Yesterday we had arranged a meeting between two Watershed Stewards Program Americorp interns and the city engineer of Martinez to talk about planting willow in the beaver habitat. It all became possible after my presentation at the San Francisco water board in December. Rebecca and Corie took Amtrak out from Oakland and we gave them a tour of the planting areas and beaver dam before taking them to the meeting. On the way we came across the most darling little beaver chews from our 2014 kit that we presented as souvenirs (along with hats, which were much appreciated, as you can see).
Then we sat down to what we expected to be a challenging meeting. Historically it has not been simple to negotiate with the city to put trees in the beaver habitat. (Take from that what you will-it’s almost like they don’t want the beavers to stay!) But we were hopeful that having some professionals in uniform might make it easier. We talked a little about the areas we wanted to plant, and then discussed the ideas I had encountered regarding fascines at the beaver conference, which prompted our interns to talk about their recent projects at Baxter and Strawberry Creek where they had used fascines of both willow and dogwood.
We talked about timing and their experience, and then the city engineer said he would handle things with the council and with Fish and Game and we could get the project moving within two weeks.(!) They would do the planting and get the willow cuttings, and encourage some colleagues to help out on the day. We promised to reward everyone with hats if they did! And then the meeting was over. Approximately 15 glorious minutes after it started.
Jon and I were in varied states of amazement. To say that was not the reception we’d been expecting is a significant understatement. But I swear it really happened. And we are on board to get willow in the ground before the middle of March. Riley will help arrange for them to harvest it from wildcat canyon in Berkeley, and they will make the fascines and plant them. (Just pray that it rains SOMETIME along the way.) And thank you to Riley for sending these hardworking city-soothers our way. This video will teach you about what facines are, and this one could show you the magical way they work in less than 3 weeks! Our fascines will be buried in the unrocky bank.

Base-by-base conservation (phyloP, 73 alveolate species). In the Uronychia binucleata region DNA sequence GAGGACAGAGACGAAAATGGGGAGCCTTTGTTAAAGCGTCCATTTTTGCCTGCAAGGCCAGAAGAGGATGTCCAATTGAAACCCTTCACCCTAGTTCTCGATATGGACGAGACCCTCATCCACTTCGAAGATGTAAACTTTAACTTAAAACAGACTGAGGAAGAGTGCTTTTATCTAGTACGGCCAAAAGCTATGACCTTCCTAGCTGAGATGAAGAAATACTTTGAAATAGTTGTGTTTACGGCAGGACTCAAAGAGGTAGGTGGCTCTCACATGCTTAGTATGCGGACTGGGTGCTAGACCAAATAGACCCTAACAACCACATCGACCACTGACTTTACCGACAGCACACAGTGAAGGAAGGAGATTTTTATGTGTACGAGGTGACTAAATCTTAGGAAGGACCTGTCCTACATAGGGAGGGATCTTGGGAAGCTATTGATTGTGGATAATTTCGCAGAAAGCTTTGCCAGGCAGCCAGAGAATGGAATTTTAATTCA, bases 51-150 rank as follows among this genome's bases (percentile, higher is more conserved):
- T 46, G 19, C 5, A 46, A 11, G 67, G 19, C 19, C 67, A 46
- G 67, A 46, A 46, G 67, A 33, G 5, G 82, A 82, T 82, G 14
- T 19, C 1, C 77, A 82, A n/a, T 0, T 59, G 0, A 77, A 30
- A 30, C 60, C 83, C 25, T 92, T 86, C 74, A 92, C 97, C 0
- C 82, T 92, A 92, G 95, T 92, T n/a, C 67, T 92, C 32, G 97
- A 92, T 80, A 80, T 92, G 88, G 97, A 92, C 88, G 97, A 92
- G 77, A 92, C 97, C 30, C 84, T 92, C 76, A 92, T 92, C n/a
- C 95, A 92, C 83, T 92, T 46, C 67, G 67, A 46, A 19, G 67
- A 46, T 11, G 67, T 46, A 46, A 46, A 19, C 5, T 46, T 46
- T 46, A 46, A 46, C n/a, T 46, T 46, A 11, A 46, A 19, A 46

Still don’t believe it? The day needs more incredulity, so I’m going to show you the very best beaver news out of Canada that was ever filmed. I can’t find a date on this story, and can’t embed it so you will need to perform the onerous labor of clicking on it and watching an ad, but trust me, even if you never trusted me before and never will again, it’s worth it.
Don’t you LOVE these people? Someone give them a bag of sweet potatoes right away!
Fnally I got a delightful email from Rusty in Napa yesterday because the beaver pond in Tulocay creek was visited by a whopping 5 pairs of hooded mergansers that evening. He was surprised how people shy they were in such an urban setting. But very kindly shared these photos. The beautiful one is the boy, and the rusty hairdo is the female. Enjoy.